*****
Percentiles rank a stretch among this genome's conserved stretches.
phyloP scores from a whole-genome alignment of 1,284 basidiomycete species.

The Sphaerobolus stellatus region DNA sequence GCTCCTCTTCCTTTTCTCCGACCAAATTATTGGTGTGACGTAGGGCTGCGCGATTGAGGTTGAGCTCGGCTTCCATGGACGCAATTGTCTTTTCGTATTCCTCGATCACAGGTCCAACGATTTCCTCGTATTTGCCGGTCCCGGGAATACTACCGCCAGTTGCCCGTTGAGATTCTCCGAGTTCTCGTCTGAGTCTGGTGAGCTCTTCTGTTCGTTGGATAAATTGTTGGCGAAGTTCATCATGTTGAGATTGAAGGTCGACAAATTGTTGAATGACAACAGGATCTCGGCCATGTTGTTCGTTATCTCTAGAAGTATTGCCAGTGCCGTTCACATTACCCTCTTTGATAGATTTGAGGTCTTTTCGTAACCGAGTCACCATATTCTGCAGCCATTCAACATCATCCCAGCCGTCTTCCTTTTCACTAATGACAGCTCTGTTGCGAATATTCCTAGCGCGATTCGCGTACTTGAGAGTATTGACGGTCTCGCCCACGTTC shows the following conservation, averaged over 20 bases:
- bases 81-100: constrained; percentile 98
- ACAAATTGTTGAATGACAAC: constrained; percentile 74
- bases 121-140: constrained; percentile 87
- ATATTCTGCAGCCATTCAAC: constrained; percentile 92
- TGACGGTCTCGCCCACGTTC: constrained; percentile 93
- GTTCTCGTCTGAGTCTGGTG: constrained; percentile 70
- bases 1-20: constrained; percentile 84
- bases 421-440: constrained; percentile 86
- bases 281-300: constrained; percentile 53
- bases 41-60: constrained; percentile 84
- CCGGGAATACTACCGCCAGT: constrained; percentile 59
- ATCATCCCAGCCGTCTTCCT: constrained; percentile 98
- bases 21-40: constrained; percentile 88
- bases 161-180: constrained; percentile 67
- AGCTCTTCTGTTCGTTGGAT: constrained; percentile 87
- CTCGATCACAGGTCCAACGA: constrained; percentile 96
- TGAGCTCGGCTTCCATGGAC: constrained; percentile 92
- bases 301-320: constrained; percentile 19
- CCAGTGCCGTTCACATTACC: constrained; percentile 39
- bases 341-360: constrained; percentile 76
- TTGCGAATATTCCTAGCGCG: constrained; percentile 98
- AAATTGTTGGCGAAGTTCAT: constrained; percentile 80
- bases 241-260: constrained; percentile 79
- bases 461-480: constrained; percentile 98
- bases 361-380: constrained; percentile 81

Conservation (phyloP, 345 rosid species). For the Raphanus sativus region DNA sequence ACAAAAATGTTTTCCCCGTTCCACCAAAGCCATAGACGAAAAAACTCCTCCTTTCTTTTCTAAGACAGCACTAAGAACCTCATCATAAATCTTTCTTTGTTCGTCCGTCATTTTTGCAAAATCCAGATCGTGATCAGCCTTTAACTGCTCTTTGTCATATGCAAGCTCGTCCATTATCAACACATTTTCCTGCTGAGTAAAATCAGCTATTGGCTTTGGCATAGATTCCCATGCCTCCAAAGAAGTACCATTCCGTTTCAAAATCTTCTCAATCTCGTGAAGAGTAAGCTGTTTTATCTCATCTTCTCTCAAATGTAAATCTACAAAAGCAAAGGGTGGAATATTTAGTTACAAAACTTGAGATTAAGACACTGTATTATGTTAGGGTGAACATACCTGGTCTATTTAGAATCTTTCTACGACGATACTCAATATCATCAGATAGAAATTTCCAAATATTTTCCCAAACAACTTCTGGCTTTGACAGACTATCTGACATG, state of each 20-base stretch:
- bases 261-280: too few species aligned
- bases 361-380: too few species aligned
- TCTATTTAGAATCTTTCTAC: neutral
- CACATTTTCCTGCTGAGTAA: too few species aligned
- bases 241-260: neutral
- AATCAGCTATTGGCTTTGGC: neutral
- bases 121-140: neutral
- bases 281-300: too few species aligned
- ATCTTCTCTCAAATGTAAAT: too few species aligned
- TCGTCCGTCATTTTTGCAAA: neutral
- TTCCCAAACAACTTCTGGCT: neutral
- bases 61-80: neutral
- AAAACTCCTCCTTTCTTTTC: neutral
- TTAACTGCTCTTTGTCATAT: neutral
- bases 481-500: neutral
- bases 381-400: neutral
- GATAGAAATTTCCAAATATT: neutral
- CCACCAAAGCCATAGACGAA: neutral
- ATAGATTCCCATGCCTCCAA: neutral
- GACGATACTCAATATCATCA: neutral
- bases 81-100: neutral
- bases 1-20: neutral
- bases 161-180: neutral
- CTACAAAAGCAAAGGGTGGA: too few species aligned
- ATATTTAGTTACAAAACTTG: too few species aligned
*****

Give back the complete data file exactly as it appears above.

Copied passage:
Percentiles rank a stretch among this genome's conserved stretches.
phyloP scores from a whole-genome alignment of 1,284 basidiomycete species.

The Sphaerobolus stellatus region DNA sequence GCTCCTCTTCCTTTTCTCCGACCAAATTATTGGTGTGACGTAGGGCTGCGCGATTGAGGTTGAGCTCGGCTTCCATGGACGCAATTGTCTTTTCGTATTCCTCGATCACAGGTCCAACGATTTCCTCGTATTTGCCGGTCCCGGGAATACTACCGCCAGTTGCCCGTTGAGATTCTCCGAGTTCTCGTCTGAGTCTGGTGAGCTCTTCTGTTCGTTGGATAAATTGTTGGCGAAGTTCATCATGTTGAGATTGAAGGTCGACAAATTGTTGAATGACAACAGGATCTCGGCCATGTTGTTCGTTATCTCTAGAAGTATTGCCAGTGCCGTTCACATTACCCTCTTTGATAGATTTGAGGTCTTTTCGTAACCGAGTCACCATATTCTGCAGCCATTCAACATCATCCCAGCCGTCTTCCTTTTCACTAATGACAGCTCTGTTGCGAATATTCCTAGCGCGATTCGCGTACTTGAGAGTATTGACGGTCTCGCCCACGTTC shows the following conservation, averaged over 20 bases:
- bases 81-100: constrained; percentile 98
- ACAAATTGTTGAATGACAAC: constrained; percentile 74
- bases 121-140: constrained; percentile 87
- ATATTCTGCAGCCATTCAAC: constrained; percentile 92
- TGACGGTCTCGCCCACGTTC: constrained; percentile 93
- GTTCTCGTCTGAGTCTGGTG: constrained; percentile 70
- bases 1-20: constrained; percentile 84
- bases 421-440: constrained; percentile 86
- bases 281-300: constrained; percentile 53
- bases 41-60: constrained; percentile 84
- CCGGGAATACTACCGCCAGT: constrained; percentile 59
- ATCATCCCAGCCGTCTTCCT: constrained; percentile 98
- bases 21-40: constrained; percentile 88
- bases 161-180: constrained; percentile 67
- AGCTCTTCTGTTCGTTGGAT: constrained; percentile 87
- CTCGATCACAGGTCCAACGA: constrained; percentile 96
- TGAGCTCGGCTTCCATGGAC: constrained; percentile 92
- bases 301-320: constrained; percentile 19
- CCAGTGCCGTTCACATTACC: constrained; percentile 39
- bases 341-360: constrained; percentile 76
- TTGCGAATATTCCTAGCGCG: constrained; percentile 98
- AAATTGTTGGCGAAGTTCAT: constrained; percentile 80
- bases 241-260: constrained; percentile 79
- bases 461-480: constrained; percentile 98
- bases 361-380: constrained; percentile 81

Conservation (phyloP, 345 rosid species). For the Raphanus sativus region DNA sequence ACAAAAATGTTTTCCCCGTTCCACCAAAGCCATAGACGAAAAAACTCCTCCTTTCTTTTCTAAGACAGCACTAAGAACCTCATCATAAATCTTTCTTTGTTCGTCCGTCATTTTTGCAAAATCCAGATCGTGATCAGCCTTTAACTGCTCTTTGTCATATGCAAGCTCGTCCATTATCAACACATTTTCCTGCTGAGTAAAATCAGCTATTGGCTTTGGCATAGATTCCCATGCCTCCAAAGAAGTACCATTCCGTTTCAAAATCTTCTCAATCTCGTGAAGAGTAAGCTGTTTTATCTCATCTTCTCTCAAATGTAAATCTACAAAAGCAAAGGGTGGAATATTTAGTTACAAAACTTGAGATTAAGACACTGTATTATGTTAGGGTGAACATACCTGGTCTATTTAGAATCTTTCTACGACGATACTCAATATCATCAGATAGAAATTTCCAAATATTTTCCCAAACAACTTCTGGCTTTGACAGACTATCTGACATG, state of each 20-base stretch:
- bases 261-280: too few species aligned
- bases 361-380: too few species aligned
- TCTATTTAGAATCTTTCTAC: neutral
- CACATTTTCCTGCTGAGTAA: too few species aligned
- bases 241-260: neutral
- AATCAGCTATTGGCTTTGGC: neutral
- bases 121-140: neutral
- bases 281-300: too few species aligned
- ATCTTCTCTCAAATGTAAAT: too few species aligned
- TCGTCCGTCATTTTTGCAAA: neutral
- TTCCCAAACAACTTCTGGCT: neutral
- bases 61-80: neutral
- AAAACTCCTCCTTTCTTTTC: neutral
- TTAACTGCTCTTTGTCATAT: neutral
- bases 481-500: neutral
- bases 381-400: neutral
- GATAGAAATTTCCAAATATT: neutral
- CCACCAAAGCCATAGACGAA: neutral
- ATAGATTCCCATGCCTCCAA: neutral
- GACGATACTCAATATCATCA: neutral
- bases 81-100: neutral
- bases 1-20: neutral
- bases 161-180: neutral
- CTACAAAAGCAAAGGGTGGA: too few species aligned
- ATATTTAGTTACAAAACTTG: too few species aligned